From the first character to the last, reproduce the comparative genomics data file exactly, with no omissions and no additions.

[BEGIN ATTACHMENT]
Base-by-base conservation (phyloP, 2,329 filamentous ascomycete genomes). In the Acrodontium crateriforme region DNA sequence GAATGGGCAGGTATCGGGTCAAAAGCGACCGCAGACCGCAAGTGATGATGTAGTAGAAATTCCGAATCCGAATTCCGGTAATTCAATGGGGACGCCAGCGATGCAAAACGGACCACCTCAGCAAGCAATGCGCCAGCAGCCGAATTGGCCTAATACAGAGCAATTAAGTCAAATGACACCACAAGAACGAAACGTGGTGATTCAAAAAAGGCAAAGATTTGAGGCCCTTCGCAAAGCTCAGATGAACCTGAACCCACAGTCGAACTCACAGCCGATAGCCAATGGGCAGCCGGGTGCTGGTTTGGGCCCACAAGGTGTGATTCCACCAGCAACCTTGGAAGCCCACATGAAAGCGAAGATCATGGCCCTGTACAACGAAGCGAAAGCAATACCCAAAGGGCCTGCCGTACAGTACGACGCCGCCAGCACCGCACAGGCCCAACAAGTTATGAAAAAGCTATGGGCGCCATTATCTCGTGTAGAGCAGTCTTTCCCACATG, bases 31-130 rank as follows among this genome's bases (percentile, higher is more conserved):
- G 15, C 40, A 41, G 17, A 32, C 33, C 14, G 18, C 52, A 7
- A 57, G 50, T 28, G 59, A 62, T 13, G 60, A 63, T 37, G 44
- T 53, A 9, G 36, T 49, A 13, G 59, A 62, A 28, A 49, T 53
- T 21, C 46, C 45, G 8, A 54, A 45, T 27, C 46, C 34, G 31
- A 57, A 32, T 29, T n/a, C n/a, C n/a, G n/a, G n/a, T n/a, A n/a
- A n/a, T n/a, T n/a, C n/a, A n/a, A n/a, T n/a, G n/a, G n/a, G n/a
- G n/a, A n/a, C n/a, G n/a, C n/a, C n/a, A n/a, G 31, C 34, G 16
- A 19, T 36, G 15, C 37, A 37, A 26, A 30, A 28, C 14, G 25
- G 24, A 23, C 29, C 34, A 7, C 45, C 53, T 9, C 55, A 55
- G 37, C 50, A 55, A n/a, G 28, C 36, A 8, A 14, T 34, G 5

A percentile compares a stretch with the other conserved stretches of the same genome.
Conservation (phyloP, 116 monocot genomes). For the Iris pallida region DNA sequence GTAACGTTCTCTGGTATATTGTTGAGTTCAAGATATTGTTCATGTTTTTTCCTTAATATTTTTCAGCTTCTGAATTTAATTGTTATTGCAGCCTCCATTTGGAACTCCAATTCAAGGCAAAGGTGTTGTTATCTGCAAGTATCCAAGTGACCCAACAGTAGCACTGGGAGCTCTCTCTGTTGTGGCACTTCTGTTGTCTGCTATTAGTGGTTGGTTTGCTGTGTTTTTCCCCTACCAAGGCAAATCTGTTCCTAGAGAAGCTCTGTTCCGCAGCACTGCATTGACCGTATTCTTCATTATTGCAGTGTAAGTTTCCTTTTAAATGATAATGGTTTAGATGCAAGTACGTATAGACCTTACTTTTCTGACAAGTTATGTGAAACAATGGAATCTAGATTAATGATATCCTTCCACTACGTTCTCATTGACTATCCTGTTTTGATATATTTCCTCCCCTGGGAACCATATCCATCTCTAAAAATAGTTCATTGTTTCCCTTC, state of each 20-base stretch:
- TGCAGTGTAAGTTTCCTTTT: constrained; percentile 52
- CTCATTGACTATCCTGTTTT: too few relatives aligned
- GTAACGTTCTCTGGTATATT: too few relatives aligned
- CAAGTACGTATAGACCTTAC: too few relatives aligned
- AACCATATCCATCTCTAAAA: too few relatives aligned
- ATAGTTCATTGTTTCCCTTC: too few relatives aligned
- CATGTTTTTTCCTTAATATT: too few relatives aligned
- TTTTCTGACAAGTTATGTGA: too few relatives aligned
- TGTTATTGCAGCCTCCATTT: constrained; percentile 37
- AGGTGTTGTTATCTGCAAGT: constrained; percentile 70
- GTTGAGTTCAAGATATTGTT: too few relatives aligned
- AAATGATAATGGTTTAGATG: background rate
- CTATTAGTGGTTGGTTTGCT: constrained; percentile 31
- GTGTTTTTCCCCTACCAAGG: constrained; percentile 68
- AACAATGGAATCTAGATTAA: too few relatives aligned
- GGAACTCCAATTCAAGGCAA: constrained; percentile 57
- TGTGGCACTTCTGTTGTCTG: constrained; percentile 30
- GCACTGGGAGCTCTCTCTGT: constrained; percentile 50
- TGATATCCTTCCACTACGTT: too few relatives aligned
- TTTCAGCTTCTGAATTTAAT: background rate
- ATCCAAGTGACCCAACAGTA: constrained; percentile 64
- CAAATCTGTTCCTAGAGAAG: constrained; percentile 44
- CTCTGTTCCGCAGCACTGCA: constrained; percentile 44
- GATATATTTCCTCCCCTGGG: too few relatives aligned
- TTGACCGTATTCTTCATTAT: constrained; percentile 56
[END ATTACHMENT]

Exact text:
Base-by-base conservation (phyloP, 2,329 filamentous ascomycete genomes). In the Acrodontium crateriforme region DNA sequence GAATGGGCAGGTATCGGGTCAAAAGCGACCGCAGACCGCAAGTGATGATGTAGTAGAAATTCCGAATCCGAATTCCGGTAATTCAATGGGGACGCCAGCGATGCAAAACGGACCACCTCAGCAAGCAATGCGCCAGCAGCCGAATTGGCCTAATACAGAGCAATTAAGTCAAATGACACCACAAGAACGAAACGTGGTGATTCAAAAAAGGCAAAGATTTGAGGCCCTTCGCAAAGCTCAGATGAACCTGAACCCACAGTCGAACTCACAGCCGATAGCCAATGGGCAGCCGGGTGCTGGTTTGGGCCCACAAGGTGTGATTCCACCAGCAACCTTGGAAGCCCACATGAAAGCGAAGATCATGGCCCTGTACAACGAAGCGAAAGCAATACCCAAAGGGCCTGCCGTACAGTACGACGCCGCCAGCACCGCACAGGCCCAACAAGTTATGAAAAAGCTATGGGCGCCATTATCTCGTGTAGAGCAGTCTTTCCCACATG, bases 31-130 rank as follows among this genome's bases (percentile, higher is more conserved):
- G 15, C 40, A 41, G 17, A 32, C 33, C 14, G 18, C 52, A 7
- A 57, G 50, T 28, G 59, A 62, T 13, G 60, A 63, T 37, G 44
- T 53, A 9, G 36, T 49, A 13, G 59, A 62, A 28, A 49, T 53
- T 21, C 46, C 45, G 8, A 54, A 45, T 27, C 46, C 34, G 31
- A 57, A 32, T 29, T n/a, C n/a, C n/a, G n/a, G n/a, T n/a, A n/a
- A n/a, T n/a, T n/a, C n/a, A n/a, A n/a, T n/a, G n/a, G n/a, G n/a
- G n/a, A n/a, C n/a, G n/a, C n/a, C n/a, A n/a, G 31, C 34, G 16
- A 19, T 36, G 15, C 37, A 37, A 26, A 30, A 28, C 14, G 25
- G 24, A 23, C 29, C 34, A 7, C 45, C 53, T 9, C 55, A 55
- G 37, C 50, A 55, A n/a, G 28, C 36, A 8, A 14, T 34, G 5

A percentile compares a stretch with the other conserved stretches of the same genome.
Conservation (phyloP, 116 monocot genomes). For the Iris pallida region DNA sequence GTAACGTTCTCTGGTATATTGTTGAGTTCAAGATATTGTTCATGTTTTTTCCTTAATATTTTTCAGCTTCTGAATTTAATTGTTATTGCAGCCTCCATTTGGAACTCCAATTCAAGGCAAAGGTGTTGTTATCTGCAAGTATCCAAGTGACCCAACAGTAGCACTGGGAGCTCTCTCTGTTGTGGCACTTCTGTTGTCTGCTATTAGTGGTTGGTTTGCTGTGTTTTTCCCCTACCAAGGCAAATCTGTTCCTAGAGAAGCTCTGTTCCGCAGCACTGCATTGACCGTATTCTTCATTATTGCAGTGTAAGTTTCCTTTTAAATGATAATGGTTTAGATGCAAGTACGTATAGACCTTACTTTTCTGACAAGTTATGTGAAACAATGGAATCTAGATTAATGATATCCTTCCACTACGTTCTCATTGACTATCCTGTTTTGATATATTTCCTCCCCTGGGAACCATATCCATCTCTAAAAATAGTTCATTGTTTCCCTTC, state of each 20-base stretch:
- TGCAGTGTAAGTTTCCTTTT: constrained; percentile 52
- CTCATTGACTATCCTGTTTT: too few relatives aligned
- GTAACGTTCTCTGGTATATT: too few relatives aligned
- CAAGTACGTATAGACCTTAC: too few relatives aligned
- AACCATATCCATCTCTAAAA: too few relatives aligned
- ATAGTTCATTGTTTCCCTTC: too few relatives aligned
- CATGTTTTTTCCTTAATATT: too few relatives aligned
- TTTTCTGACAAGTTATGTGA: too few relatives aligned
- TGTTATTGCAGCCTCCATTT: constrained; percentile 37
- AGGTGTTGTTATCTGCAAGT: constrained; percentile 70
- GTTGAGTTCAAGATATTGTT: too few relatives aligned
- AAATGATAATGGTTTAGATG: background rate
- CTATTAGTGGTTGGTTTGCT: constrained; percentile 31
- GTGTTTTTCCCCTACCAAGG: constrained; percentile 68
- AACAATGGAATCTAGATTAA: too few relatives aligned
- GGAACTCCAATTCAAGGCAA: constrained; percentile 57
- TGTGGCACTTCTGTTGTCTG: constrained; percentile 30
- GCACTGGGAGCTCTCTCTGT: constrained; percentile 50
- TGATATCCTTCCACTACGTT: too few relatives aligned
- TTTCAGCTTCTGAATTTAAT: background rate
- ATCCAAGTGACCCAACAGTA: constrained; percentile 64
- CAAATCTGTTCCTAGAGAAG: constrained; percentile 44
- CTCTGTTCCGCAGCACTGCA: constrained; percentile 44
- GATATATTTCCTCCCCTGGG: too few relatives aligned
- TTGACCGTATTCTTCATTAT: constrained; percentile 56